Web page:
Wellness and Health – New Definition of Luxury and Lifestyle


Vaibhav Garg – Cluster Director of Talent & Culture – AccorHotels, Maldives has been representing Maldives and his respective organizations at Cornell University since 2012 while showcasing his research case studies and new trends in the area of hospitality, hotel operations, human resources and service excellence. This year, during the Cornell Symposium: Hospitality, Health & Design (October 9 – 11, Ithaca, New York) with over 90 speakers, and 4 high profile keynote panels on hospitality, healthcare, senior living, and design and with over 200 delegates, Vaibhav shared his research paper on the subject “Wellness & Health – new definition of luxury and lifestyle” with global industry and academy leaders, executives, top researchers, and fellow participants.

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“There is a paradigm shift in the definition of luxury and modern lifestyle as the next generation starts to come into its own. Aspirations and desires around a wellness lifestyle (or perceived wellness lifestyle i.e. healthy selfies) are becoming indicators of luxury and a life well lived. My presentation at Cornell University took a look at Gen Z trends as well as global market trends in health + wellness and its implications on the hospitality industry. Wellness at AccorHotels and other industry case studies were also showcased during this event”, briefed Vaibhav.

In his presentation remarks, Vaibhav Garg emphasized on rising health related societal concerns linked to today’s modernized lifestyle of convenience eating, increase in workplace stress, depression and sedentary employment have alerted individuals, businesses, and regulations to the importance of promoting positive wellness awareness, heath maintenance and fitness resources – a shift from solely reactive to a more balanced proactive and preventative lifestyle approach to health care. He also highlighted on the growth across the wellness, healthcare and fitness industry which demonstrates that people are making significant investments into perceived health and wellness solutions.

As his research presentation unfolded, attendees and delegates learned about how today’s consumers are very much proactive—and even progressive—in their approach to health and wellness. “Health is Wealth” and more than physical wealth – health bragging is making much bolder statement in our society across the globe. For instance, it used to be that one’d show off a new car, a new designer handbag or perhaps a smart phone. But today “health bragging” has become the only acceptable way to make a statement of how privileged one is. The phenomenon starts with gastronomy and fitness but is actually an all-encompassing lifestyle.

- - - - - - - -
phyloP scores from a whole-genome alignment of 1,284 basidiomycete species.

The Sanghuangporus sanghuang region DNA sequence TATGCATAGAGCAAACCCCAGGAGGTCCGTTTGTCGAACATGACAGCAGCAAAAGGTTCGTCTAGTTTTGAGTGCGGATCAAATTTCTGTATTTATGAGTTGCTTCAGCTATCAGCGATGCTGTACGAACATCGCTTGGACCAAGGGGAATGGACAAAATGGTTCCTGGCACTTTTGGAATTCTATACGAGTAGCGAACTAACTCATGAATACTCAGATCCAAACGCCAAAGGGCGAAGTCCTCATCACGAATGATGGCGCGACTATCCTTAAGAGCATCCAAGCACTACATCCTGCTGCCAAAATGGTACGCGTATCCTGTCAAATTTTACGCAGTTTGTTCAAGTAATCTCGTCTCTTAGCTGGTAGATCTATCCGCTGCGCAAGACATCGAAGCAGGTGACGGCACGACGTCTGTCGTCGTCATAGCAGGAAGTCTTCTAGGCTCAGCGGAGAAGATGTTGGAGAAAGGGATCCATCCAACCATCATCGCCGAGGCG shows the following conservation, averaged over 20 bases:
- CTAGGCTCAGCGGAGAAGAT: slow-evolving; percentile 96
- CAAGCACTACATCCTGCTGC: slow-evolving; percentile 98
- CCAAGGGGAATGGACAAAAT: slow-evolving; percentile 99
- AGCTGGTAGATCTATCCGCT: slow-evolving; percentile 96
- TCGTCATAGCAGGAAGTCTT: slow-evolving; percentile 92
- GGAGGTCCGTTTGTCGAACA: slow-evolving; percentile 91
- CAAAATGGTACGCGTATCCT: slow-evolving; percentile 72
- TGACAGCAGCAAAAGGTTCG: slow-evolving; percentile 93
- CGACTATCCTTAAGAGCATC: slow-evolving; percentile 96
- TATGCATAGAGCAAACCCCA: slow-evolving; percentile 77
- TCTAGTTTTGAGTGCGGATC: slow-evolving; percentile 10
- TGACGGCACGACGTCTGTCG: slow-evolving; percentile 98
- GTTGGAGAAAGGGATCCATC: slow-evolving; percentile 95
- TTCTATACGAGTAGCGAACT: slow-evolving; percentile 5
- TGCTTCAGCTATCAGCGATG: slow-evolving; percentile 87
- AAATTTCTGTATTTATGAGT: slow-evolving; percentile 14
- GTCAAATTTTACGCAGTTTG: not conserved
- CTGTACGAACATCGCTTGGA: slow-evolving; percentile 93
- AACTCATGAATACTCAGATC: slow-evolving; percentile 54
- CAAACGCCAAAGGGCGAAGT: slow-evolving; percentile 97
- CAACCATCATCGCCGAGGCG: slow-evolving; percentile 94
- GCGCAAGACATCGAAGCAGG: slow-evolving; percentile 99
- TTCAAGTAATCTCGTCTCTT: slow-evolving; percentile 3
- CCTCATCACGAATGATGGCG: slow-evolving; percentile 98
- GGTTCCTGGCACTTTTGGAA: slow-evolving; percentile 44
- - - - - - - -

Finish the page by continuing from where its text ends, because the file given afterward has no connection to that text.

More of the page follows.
“Fitness has become another arena to compare and contrast personality and lifestyle with others. It’s a social topic where people talk about what new classes they’re taking or what diet regime they are on”, adds Vaibhav.

Wellness & Health, the buzzword of this burgeoning lifestyle trend is definitely being used as a status symbol as people are investing in themselves as a product. To be able to flash an outfit, they want to have the flash body that goes with it and social media plays a big part in communicating with a wider circle of socialites through photos has generated more image consciousness.

People like to feel a bit superior because they feel they’re more aware, educated about health & wellness and are prepared to adhere to their discipline. Posting shots of running club or early morning yoga class is worn as a badge of honour. Before, it wasn’t cool to talk about the fact on diet but now, people are owning it. However health and wellness consciousness is just not about one exercise though, people are personalizing their health & wellness efforts and doing whatever suits them.

People are also doing the mental arithmetic, once people would buy food for value but they’re now thinking, what it’s going to cost in weight, rather than just the face dollar value. It’s like making an investment in self; one can go into a health food store and come out $200 poorer, but it’s a self – realization because there is an evolved mindset that justifies the spend leading a longer, happier, healthier life.

When one spends big on experiences that supposedly are good, there seems to be less guilt than when it is just a physical luxury item. People are realizing they can’t look like a celebrity just by buying similar clothes, they need to embody the whole lifestyle to get that glow plus, it’s a much more trendy to post about morning farm visit and yoga class on social media, than just a selfie on the couch.

“It was a pleasure and privilege to represent Maldives and AccorHotels at Cornell University, New York, this October 2016 where academicians, fellow industry professionals and practitioners from across a broad spectrum of the wellness, health, hospitality and design industry gathered for an immersive learning experience into the cultural factors and trends transforming the hospitality, health & design in marketplace.” concludes Vaibhav Garg.

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